There is something vaguely troubling about National Geographic presenting the Gospel of Judas as a viable alternative to Matthew, Mark, Luke and John – on Palm Sunday no less. Is there really anyone who believes in Jesus, in all the forms that belief assumes, who would believe that Judas was the greatest and most trusted of the 12 apostles?
The suggestion that the newly found and authenticated document challenges the established story of Jesus undercuts the historical value of the find. Unfortunately, that “question” is repeated often in the special presentation of The Gospel of Judas.
Historically, early Christians shared the story of Jesus orally, usually in home churches around the breaking of the bread. The modern Catholic Mass follows this tradition. In the first half, the Liturgy of the Word, stories for the Bible are read, and officially, following along with the written missal is discouraged. The second half, the Liturgy of the Eucharist, is the meal that follows the sharing of the stories.
The written versions of Jesus’ life followed later. Mark, the earliest, was not written until approximately 30 years later, AD 60. Far more than four versions of the Gospel were written. The Catholic Church compiled the New Testament about 200 years after that, declaring that Matthew, Mark, Luke and John were the accurate accounts.
In recent decades, we have become aware of some of the other gospels, most notably the Gospels of Thomas and Mary Magdalene. The “rejected” Gospels are generally from the Gnostic tradition, which preached that secret divine knowledge was the secret to heaven, rather than faith. That philosophy was rejected as heresy in the second century. The selection of faith was and is good news for the majority of Christians not in possession of any secret divine knowledge.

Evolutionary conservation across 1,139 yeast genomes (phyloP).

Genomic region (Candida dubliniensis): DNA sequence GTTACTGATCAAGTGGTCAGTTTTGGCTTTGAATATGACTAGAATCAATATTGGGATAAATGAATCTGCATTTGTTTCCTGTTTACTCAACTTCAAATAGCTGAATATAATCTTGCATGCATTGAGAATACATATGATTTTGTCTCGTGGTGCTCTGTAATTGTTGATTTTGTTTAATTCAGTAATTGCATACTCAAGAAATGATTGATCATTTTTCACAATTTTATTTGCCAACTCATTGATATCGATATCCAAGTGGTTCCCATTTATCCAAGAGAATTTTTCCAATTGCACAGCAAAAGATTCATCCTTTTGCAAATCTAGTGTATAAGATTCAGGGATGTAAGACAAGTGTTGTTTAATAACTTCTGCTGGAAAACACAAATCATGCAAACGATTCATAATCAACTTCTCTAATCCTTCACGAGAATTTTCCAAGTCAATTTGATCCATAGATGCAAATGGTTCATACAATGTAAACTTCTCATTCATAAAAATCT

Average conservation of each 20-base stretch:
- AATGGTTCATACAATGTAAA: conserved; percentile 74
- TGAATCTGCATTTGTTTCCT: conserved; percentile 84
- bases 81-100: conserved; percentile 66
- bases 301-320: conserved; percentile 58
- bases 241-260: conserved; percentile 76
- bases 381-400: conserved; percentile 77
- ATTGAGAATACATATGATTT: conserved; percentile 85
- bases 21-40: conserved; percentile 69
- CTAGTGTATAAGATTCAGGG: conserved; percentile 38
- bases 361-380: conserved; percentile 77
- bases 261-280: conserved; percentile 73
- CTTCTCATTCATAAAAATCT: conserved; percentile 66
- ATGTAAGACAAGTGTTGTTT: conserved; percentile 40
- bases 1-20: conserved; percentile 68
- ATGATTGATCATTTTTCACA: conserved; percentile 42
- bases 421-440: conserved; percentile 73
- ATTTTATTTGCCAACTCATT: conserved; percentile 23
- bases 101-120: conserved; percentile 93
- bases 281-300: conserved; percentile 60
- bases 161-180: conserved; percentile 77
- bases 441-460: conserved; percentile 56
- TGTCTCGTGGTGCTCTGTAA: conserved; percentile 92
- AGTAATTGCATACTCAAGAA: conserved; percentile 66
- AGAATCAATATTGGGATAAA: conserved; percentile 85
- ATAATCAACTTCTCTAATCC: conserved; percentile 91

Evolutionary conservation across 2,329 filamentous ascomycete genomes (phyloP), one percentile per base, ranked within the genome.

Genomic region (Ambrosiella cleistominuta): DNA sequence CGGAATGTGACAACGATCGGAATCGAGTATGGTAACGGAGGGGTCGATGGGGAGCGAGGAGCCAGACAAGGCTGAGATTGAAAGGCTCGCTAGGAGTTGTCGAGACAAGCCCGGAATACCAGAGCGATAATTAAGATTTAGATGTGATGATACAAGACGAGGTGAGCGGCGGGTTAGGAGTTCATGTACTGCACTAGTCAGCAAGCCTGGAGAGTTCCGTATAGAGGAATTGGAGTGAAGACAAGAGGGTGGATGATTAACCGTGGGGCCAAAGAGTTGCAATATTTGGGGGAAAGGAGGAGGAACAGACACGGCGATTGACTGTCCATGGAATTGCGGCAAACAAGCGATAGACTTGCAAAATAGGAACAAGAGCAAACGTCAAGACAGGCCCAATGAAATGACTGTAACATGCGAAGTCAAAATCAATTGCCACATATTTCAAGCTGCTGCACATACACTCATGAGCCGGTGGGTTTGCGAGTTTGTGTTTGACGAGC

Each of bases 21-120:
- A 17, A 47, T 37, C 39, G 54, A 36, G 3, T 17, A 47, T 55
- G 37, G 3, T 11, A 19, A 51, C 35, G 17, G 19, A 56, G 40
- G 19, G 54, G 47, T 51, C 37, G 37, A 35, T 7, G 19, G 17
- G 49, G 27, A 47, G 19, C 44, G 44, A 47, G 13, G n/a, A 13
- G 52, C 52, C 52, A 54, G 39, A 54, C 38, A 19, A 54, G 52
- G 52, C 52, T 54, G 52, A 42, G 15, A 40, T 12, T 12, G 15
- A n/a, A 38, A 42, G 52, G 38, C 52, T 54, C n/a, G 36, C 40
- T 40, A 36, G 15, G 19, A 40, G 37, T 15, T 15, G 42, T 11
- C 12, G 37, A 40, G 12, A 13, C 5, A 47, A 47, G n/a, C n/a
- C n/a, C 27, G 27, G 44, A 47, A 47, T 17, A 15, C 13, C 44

The Gospel of Judas is the most recently discovered ancient “gospel.” The National Geographic channel did a good job of presenting the fact of discovery and authentication. There is no reason to think the papyrus is a forgery. It almost certainly is a second century copy of a document entitled the Gospel of Judas. That’s a far cry from any indication that the words in it are, in fact, true.
In the document, Judas is the only apostle who understands the true greatness of Jesus and heaven. Jesus took him aside at the last supper and tells him the secret divine knowledge, which only Judas, of all the twelve, could understand. Jesus also promises Judas that he will attain the promised heaven.
That whole betrayal thing? Jesus made him do it.
Look, if you don’t believe in Christianity, or God, or religion, none of this matters. If you do believe, you’re not likely to suddenly realize that Judas is the greatest disciple who holds the secret to heaven. So it’s unclear why the National Geographic Channel presents it as if they have discovered a new religious truth. If we found some historically verifiable documents telling tales of Zeus, would it inspire new worship of the Gods of Olympus?
The stronger message, woefully misplayed, lies in the opinion of one of the experts who speaks at the end of the hour: The find tells us more about second century Gnosticism than it tells us about Jesus or Judas.